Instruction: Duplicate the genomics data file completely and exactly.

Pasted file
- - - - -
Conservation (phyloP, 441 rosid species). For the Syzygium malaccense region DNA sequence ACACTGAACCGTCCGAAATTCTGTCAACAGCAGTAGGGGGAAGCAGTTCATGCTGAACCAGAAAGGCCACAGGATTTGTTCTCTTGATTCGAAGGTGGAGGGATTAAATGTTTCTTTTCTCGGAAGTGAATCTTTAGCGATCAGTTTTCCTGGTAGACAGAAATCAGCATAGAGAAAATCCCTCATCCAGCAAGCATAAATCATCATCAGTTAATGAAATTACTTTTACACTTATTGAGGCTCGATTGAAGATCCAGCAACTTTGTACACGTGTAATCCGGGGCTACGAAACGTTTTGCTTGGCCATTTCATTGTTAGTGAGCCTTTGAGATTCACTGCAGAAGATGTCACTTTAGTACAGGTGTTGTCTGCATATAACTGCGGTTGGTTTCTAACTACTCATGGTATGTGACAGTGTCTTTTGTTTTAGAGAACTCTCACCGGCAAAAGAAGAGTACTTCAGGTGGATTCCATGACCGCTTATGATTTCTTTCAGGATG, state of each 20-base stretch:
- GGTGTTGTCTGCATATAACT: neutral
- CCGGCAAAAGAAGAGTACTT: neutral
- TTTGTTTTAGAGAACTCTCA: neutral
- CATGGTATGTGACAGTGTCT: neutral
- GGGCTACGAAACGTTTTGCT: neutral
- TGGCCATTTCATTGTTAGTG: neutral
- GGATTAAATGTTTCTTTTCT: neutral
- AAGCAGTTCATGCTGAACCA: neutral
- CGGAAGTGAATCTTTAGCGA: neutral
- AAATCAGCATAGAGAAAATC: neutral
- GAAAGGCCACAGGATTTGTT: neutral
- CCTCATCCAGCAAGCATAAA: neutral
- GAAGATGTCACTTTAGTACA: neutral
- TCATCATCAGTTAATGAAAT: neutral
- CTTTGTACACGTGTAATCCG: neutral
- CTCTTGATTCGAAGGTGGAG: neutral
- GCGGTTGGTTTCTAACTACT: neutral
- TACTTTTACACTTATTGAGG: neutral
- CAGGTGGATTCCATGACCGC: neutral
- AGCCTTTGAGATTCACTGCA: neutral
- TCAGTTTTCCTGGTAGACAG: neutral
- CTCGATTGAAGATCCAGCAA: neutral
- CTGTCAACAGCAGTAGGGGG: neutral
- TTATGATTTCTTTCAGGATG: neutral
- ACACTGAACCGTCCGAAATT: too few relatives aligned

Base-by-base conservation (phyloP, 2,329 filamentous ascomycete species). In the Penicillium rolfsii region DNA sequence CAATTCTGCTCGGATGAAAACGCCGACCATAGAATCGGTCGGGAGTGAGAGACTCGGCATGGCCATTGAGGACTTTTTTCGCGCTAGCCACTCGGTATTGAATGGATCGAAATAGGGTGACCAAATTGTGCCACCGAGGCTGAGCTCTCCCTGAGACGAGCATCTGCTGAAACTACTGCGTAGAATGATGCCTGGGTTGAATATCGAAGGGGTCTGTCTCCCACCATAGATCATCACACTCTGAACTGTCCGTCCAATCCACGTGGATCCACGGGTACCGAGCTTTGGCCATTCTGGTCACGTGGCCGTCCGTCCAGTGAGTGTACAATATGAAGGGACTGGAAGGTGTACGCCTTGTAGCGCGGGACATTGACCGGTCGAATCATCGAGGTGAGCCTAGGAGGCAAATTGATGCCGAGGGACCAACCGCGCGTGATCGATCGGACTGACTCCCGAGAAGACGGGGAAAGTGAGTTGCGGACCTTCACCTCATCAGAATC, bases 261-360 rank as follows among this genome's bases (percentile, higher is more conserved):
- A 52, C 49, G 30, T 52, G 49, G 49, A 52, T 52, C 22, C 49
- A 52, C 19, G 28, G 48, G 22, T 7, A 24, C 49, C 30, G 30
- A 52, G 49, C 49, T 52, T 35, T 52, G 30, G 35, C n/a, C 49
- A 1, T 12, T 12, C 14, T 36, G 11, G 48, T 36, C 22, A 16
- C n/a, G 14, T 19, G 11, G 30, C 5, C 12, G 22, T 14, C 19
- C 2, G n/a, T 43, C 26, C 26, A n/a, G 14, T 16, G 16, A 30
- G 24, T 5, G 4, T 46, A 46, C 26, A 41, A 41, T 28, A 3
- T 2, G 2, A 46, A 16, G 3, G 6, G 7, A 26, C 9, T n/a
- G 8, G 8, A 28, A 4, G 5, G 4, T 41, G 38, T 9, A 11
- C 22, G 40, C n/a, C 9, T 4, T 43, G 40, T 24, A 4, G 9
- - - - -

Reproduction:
Conservation (phyloP, 441 rosid species). For the Syzygium malaccense region DNA sequence ACACTGAACCGTCCGAAATTCTGTCAACAGCAGTAGGGGGAAGCAGTTCATGCTGAACCAGAAAGGCCACAGGATTTGTTCTCTTGATTCGAAGGTGGAGGGATTAAATGTTTCTTTTCTCGGAAGTGAATCTTTAGCGATCAGTTTTCCTGGTAGACAGAAATCAGCATAGAGAAAATCCCTCATCCAGCAAGCATAAATCATCATCAGTTAATGAAATTACTTTTACACTTATTGAGGCTCGATTGAAGATCCAGCAACTTTGTACACGTGTAATCCGGGGCTACGAAACGTTTTGCTTGGCCATTTCATTGTTAGTGAGCCTTTGAGATTCACTGCAGAAGATGTCACTTTAGTACAGGTGTTGTCTGCATATAACTGCGGTTGGTTTCTAACTACTCATGGTATGTGACAGTGTCTTTTGTTTTAGAGAACTCTCACCGGCAAAAGAAGAGTACTTCAGGTGGATTCCATGACCGCTTATGATTTCTTTCAGGATG, state of each 20-base stretch:
- GGTGTTGTCTGCATATAACT: neutral
- CCGGCAAAAGAAGAGTACTT: neutral
- TTTGTTTTAGAGAACTCTCA: neutral
- CATGGTATGTGACAGTGTCT: neutral
- GGGCTACGAAACGTTTTGCT: neutral
- TGGCCATTTCATTGTTAGTG: neutral
- GGATTAAATGTTTCTTTTCT: neutral
- AAGCAGTTCATGCTGAACCA: neutral
- CGGAAGTGAATCTTTAGCGA: neutral
- AAATCAGCATAGAGAAAATC: neutral
- GAAAGGCCACAGGATTTGTT: neutral
- CCTCATCCAGCAAGCATAAA: neutral
- GAAGATGTCACTTTAGTACA: neutral
- TCATCATCAGTTAATGAAAT: neutral
- CTTTGTACACGTGTAATCCG: neutral
- CTCTTGATTCGAAGGTGGAG: neutral
- GCGGTTGGTTTCTAACTACT: neutral
- TACTTTTACACTTATTGAGG: neutral
- CAGGTGGATTCCATGACCGC: neutral
- AGCCTTTGAGATTCACTGCA: neutral
- TCAGTTTTCCTGGTAGACAG: neutral
- CTCGATTGAAGATCCAGCAA: neutral
- CTGTCAACAGCAGTAGGGGG: neutral
- TTATGATTTCTTTCAGGATG: neutral
- ACACTGAACCGTCCGAAATT: too few relatives aligned

Base-by-base conservation (phyloP, 2,329 filamentous ascomycete species). In the Penicillium rolfsii region DNA sequence CAATTCTGCTCGGATGAAAACGCCGACCATAGAATCGGTCGGGAGTGAGAGACTCGGCATGGCCATTGAGGACTTTTTTCGCGCTAGCCACTCGGTATTGAATGGATCGAAATAGGGTGACCAAATTGTGCCACCGAGGCTGAGCTCTCCCTGAGACGAGCATCTGCTGAAACTACTGCGTAGAATGATGCCTGGGTTGAATATCGAAGGGGTCTGTCTCCCACCATAGATCATCACACTCTGAACTGTCCGTCCAATCCACGTGGATCCACGGGTACCGAGCTTTGGCCATTCTGGTCACGTGGCCGTCCGTCCAGTGAGTGTACAATATGAAGGGACTGGAAGGTGTACGCCTTGTAGCGCGGGACATTGACCGGTCGAATCATCGAGGTGAGCCTAGGAGGCAAATTGATGCCGAGGGACCAACCGCGCGTGATCGATCGGACTGACTCCCGAGAAGACGGGGAAAGTGAGTTGCGGACCTTCACCTCATCAGAATC, bases 261-360 rank as follows among this genome's bases (percentile, higher is more conserved):
- A 52, C 49, G 30, T 52, G 49, G 49, A 52, T 52, C 22, C 49
- A 52, C 19, G 28, G 48, G 22, T 7, A 24, C 49, C 30, G 30
- A 52, G 49, C 49, T 52, T 35, T 52, G 30, G 35, C n/a, C 49
- A 1, T 12, T 12, C 14, T 36, G 11, G 48, T 36, C 22, A 16
- C n/a, G 14, T 19, G 11, G 30, C 5, C 12, G 22, T 14, C 19
- C 2, G n/a, T 43, C 26, C 26, A n/a, G 14, T 16, G 16, A 30
- G 24, T 5, G 4, T 46, A 46, C 26, A 41, A 41, T 28, A 3
- T 2, G 2, A 46, A 16, G 3, G 6, G 7, A 26, C 9, T n/a
- G 8, G 8, A 28, A 4, G 5, G 4, T 41, G 38, T 9, A 11
- C 22, G 40, C n/a, C 9, T 4, T 43, G 40, T 24, A 4, G 9